FTC investigating Google's AdMob deal

March 12, 2010 | 10:37

Tags: #acquisition #admob #google-acquisition #monopoly

Companies: #federal-trade-commission #ftc #google

Google's recent purchase of mobile advertising specialist AdMob might come back to haunt both companies: reports state that the US Federal Trade Commission is taking an interest in the deal.

According to BusinessWeek, the FTC is currently asking Google's competitors for sworn declarations in the opening salvos of an investigation into allegations of decreased competition in the mobile advertising marketplace as a result of the deal.

The unnamed industry sources are quoted as claiming that two separate companies - likely to include smartphone rival Apple, which recently bought mobile advertising company Quattro Wireless - are being asked to comment on the deal by the FTC as part of a private probe into AdMob's acquisition.

While the request for declarations from Google's competitors doesn't guarantee that the Federal Trade Commission will take exception to the deal, it certainly indicates that it is taking an interest - and should the FTC find Google is running foul of anti-monopoly rules could seek to force the company to modify its agreement or discard the deal altogether.

As the details of the investigation are being kept private, it's difficult to comment on the FTC's likely decision, but the investigation is likely to be enough to keep some Google executives awake at night for the next few months.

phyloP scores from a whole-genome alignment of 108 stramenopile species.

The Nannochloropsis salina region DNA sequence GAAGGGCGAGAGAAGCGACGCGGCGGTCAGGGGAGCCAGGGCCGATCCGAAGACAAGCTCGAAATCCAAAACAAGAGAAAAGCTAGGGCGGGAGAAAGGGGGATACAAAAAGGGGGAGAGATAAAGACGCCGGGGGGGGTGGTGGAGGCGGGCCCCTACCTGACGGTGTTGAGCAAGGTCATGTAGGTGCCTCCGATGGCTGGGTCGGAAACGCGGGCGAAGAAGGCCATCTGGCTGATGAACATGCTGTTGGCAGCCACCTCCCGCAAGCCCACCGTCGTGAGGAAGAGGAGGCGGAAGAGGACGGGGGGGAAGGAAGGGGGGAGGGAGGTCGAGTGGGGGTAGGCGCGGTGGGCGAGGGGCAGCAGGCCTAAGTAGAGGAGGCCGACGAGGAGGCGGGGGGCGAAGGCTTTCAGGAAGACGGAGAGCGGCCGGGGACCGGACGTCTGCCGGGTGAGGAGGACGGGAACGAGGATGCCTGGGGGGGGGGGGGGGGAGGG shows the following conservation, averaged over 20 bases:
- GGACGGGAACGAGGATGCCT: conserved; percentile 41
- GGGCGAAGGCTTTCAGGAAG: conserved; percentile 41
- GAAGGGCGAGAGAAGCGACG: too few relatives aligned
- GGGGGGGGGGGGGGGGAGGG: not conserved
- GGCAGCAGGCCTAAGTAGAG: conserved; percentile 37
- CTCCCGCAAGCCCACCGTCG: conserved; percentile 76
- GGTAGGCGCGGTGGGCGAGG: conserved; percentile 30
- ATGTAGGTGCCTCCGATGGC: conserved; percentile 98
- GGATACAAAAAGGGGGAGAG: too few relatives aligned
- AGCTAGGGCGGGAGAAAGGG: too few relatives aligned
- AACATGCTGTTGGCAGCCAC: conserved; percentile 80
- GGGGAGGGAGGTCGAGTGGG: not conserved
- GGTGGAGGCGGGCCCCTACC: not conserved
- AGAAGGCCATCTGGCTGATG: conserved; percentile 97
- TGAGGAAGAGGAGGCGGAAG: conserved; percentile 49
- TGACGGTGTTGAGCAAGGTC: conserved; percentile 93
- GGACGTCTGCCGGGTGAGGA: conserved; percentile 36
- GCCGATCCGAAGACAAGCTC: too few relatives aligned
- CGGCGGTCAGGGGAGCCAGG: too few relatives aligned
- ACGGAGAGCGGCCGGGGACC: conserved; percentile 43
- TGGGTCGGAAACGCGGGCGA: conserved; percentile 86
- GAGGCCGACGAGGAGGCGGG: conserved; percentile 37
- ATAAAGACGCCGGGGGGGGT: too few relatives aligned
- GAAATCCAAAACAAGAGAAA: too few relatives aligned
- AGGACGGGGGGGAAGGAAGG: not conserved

The deal between the two companies, which was agreed back in November, was inked in order to give Google a powerful advertising platform to implement on its Android operating system - while also giving it income from devices on other platforms, including Apple's iPhone. With the purchase making AdMob the largest single mobile advertising company in the market - with an estimated 21 percent share when combined with Google's presence - it would be a blow for both companies if the FTC blocked the acquisition.

Neither the FTC nor Google have thus far commented on the investigation, other than for Google's Adman Kovacevich to confirm that his company is "confident that [the FTC will] conclude that the rapidly growing mobile advertising space will remain highly competitive after this deal closes."

Do you believe that Google should be left alone, or are its competitors right to ask the FTC to intervene in the acquisition? Share your thoughts over in the forums.
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